We are wanting to sell our property, our oneacrewoods, the two conjoined houses that we, my parents, my children, and numerous friends and family have lived in for the last 24 years. It’s seen some very good years of our lives and we have “feelings” for it. It is lovely, it is home, and it’s going on the market.
A is for Asking price (as distinct from “getting” price.)
I have just read that most homeowners ask too much for their house when they set out to sell. It’s out of love, of course. We don’t want to do that because we would LOVE a quick sale. We know that the prospective buye may or may not love our house and is certainly not interested in paying as much as possible to live in it. So, we have the matter of determining an asking price. It should be one that is reasonable for the market, taking into consideration the age of the house, the neighborhood and numerous other factors. And it should probably be one that we are willing to lower. I don’t like that selling a house is kind of like bargaining at a flea market.
We had a realtor look at our house. He wanted to help us find a good asking price. The place most realtors start is to look for what they call “comparables” – houses as much like yours as possible in the same area. Since most residential properties are not two full houses on one parcel of land, there really aren’t any comparables in our neighborhood. Our way of thinking is to take the price of one nearby sale and double it, right? I guess that’s not the way it works though. We had a hard time accepting the price this realtor suggested.
After waiting, downcast, for several months, we met another realtor who was a little more encouraging. We have what is becoming more common these days, a multi-generational property. I didn’t realize it, but more and more people are living with a couple generations together in the same house or an attached apartment of some kind. Our houses are much more than a mother-in-law room over the garage, and the acre of yard full of huge live oaks in the quiet, central part of a block is something everyone admires. Everyone who comes to our house wants to live here.
Our realtor is with Better Homes and Gardens Realty. I’m thinking that if BH&G thinks they can sell our house for what we’d like to sell it for, we’re going to let them try. I’ve seen their magazine and they seem to know a lot about houses, just sayin’ …
I am in the April A to Z Blogging Challenge. If you found this by clicking the link in the A list, then you know I made a mistake in my link. Here is the correct one to my site. So sorry! https://shirleyjdietz.com/2018/04/01/a-to-z-selling-our-house/
10 thoughts on “A to Z: Selling Our House (Letter A)”
Finally getting some blog reading/visiting in. And yes there are more multi-generational homes these days. We happen to have a home next door to my in-laws and have lived here for 29 years. My father-in-law passed in 2013 and ‘mom’ tossed around the idea of selling and moving to an apartment, but decided to stay. I think it’s good for her as she hangs out at our home everyday. She gets her independance and we get the benefit of knowing she’s ok. If one needed a selling ploy, that is definitely one to throw out there.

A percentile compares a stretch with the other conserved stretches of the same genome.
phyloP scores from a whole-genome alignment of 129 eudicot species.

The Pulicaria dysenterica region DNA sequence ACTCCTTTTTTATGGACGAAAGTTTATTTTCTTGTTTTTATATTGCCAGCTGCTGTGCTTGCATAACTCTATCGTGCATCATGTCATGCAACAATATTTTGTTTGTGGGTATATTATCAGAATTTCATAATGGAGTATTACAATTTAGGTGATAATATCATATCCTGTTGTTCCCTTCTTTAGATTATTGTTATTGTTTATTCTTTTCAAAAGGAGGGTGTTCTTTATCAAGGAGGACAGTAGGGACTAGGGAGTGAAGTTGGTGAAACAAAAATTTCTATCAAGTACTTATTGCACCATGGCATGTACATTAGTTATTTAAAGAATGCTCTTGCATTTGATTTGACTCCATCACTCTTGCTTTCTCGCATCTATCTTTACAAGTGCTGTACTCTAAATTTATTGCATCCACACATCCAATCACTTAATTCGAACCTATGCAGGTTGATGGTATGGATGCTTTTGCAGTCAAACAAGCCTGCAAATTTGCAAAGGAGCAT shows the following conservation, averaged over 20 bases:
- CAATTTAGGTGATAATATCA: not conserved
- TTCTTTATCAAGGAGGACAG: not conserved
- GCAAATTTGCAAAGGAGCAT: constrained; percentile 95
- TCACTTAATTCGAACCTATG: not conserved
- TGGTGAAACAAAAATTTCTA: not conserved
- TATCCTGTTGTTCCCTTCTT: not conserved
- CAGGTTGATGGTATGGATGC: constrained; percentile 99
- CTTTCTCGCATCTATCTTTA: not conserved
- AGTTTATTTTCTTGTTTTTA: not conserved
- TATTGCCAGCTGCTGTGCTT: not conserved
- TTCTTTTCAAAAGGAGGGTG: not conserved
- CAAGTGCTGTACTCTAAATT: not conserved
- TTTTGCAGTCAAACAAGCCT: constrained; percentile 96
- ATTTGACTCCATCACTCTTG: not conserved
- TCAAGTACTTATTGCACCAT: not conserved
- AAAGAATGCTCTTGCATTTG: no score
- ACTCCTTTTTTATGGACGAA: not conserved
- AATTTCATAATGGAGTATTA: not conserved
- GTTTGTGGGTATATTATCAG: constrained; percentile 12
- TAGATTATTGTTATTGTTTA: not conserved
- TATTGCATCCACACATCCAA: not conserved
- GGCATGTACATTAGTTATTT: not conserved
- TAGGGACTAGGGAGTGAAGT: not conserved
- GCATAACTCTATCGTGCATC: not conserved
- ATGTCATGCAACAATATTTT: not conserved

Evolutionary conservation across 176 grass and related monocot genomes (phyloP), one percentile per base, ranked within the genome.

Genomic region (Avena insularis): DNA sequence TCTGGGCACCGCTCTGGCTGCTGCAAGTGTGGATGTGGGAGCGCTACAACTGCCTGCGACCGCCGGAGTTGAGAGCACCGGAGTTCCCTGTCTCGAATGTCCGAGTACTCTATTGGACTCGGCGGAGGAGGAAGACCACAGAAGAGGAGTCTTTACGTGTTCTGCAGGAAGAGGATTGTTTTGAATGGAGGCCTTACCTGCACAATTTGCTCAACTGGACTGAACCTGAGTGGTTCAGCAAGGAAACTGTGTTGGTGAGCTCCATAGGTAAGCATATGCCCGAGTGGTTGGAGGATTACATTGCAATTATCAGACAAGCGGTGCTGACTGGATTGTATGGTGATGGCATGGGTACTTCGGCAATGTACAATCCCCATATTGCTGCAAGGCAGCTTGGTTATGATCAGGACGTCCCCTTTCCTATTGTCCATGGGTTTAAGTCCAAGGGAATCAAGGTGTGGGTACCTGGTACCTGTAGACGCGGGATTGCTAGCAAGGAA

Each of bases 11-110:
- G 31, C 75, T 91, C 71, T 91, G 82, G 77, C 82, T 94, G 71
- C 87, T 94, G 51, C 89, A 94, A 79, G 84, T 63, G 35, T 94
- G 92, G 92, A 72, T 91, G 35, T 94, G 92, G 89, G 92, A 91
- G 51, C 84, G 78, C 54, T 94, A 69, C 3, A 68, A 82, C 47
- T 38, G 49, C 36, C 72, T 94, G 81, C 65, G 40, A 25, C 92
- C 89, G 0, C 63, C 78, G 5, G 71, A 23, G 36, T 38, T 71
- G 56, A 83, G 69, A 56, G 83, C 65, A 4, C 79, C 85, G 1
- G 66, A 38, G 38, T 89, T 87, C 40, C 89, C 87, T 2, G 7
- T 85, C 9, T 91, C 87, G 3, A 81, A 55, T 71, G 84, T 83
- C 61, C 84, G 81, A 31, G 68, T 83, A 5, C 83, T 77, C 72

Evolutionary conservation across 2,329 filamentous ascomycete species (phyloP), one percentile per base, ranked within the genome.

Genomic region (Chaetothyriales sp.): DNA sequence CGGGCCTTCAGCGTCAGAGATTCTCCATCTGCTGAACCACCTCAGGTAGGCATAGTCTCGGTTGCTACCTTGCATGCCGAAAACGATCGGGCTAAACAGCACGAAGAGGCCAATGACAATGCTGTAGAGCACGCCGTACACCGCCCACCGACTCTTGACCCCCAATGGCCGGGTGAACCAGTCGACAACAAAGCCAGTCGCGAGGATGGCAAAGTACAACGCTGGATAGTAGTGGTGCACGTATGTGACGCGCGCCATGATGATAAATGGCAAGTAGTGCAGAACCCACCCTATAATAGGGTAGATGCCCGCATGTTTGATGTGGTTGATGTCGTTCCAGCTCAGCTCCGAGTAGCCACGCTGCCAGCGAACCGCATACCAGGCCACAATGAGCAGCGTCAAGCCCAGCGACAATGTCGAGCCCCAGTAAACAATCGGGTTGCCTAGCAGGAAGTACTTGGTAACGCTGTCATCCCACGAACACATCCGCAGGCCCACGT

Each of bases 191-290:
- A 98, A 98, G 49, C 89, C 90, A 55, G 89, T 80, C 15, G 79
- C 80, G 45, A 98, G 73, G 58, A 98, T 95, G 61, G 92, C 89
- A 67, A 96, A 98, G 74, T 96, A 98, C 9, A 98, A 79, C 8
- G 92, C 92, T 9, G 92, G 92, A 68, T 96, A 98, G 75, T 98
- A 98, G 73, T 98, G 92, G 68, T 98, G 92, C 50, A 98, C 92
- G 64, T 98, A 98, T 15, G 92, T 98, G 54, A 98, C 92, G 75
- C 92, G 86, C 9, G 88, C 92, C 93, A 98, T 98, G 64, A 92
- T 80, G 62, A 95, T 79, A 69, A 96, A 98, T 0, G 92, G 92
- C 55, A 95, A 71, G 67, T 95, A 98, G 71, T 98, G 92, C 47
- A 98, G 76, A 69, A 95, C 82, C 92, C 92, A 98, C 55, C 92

That sounds so lovely, and healthy since it eases a lot of worries. We want to head toward that arrangement with my mom up north. Thanks for the encouragement. Enjoy the A to Z!
Multi-generational homes are such a great idea and is a win-win for everybody. Good luck with working this out and getting the place sold.
[…] This is a series of posts for the April A to Z Blogging Challenge. Check out my A post here A to Z: Selling Our House (Letter A) […]
I admire you for taking on the challenge in this busy time, and I am grateful to you for doing so. I’m not ready to sell yet, but I can see that day on the horizon. I too have a special property (yours sounds wonderful!) and I know it will be a once-in-a-lifetime thing for me to sell it and move on. It’s wise of you to keep track and good of you to share your keeping track with the rest of us.
I’m glad you’re holding out for the price you want your home listed at. You won’t get a second chance at that and would, perhaps, always wonder if you could have/should have set your asking price as you wished.
Great start to the challenge, Shirley. Looking forward to reading tomorrow’s post.
I’m guessing there are a lot of us with the need to move to smaller, more manageable places as time goes on. Thank you for reading and giving encouragement. It might be what keeps me going this month.
I’m really looking forward to following this series Shirley. I’m finding the whole idea of just thinking about selling my home overwhelming. I like the idea that multi-generational properties exist in great enough number to have a defined category – somehow I find that very inspiring. Your property sounds wonderful and I hope every aspect of selling it is easy and grace-filled.
Thank you for the encouragement. I am going to need it and am counting on people like you to help me keep a sense of humor!
I hadn’t known Better Homes and Gardens had a real estate branch. Knowing now that they do, I have to agree with your logic — their knowledge about houses (and gardens) should give them some insight into what people want in a home, with or without a garden.
My brother-in-law owns a residential construction company. When my dad passed away and it fell to me to handle selling his home, my brother-in-law’s advice was to find a real estate agent who lived and worked in my dad’s neighborhood for many years. It was excellent advice.
Sue, thanks for your advice. This whole process is overwhelming if I do anything other than look at one thing at a time. It is keeping me so busy there has been almost no time for writing. I don’t know if I can meet the challenge this month. But there are things I want to remember about this time since I will probably never go through this again.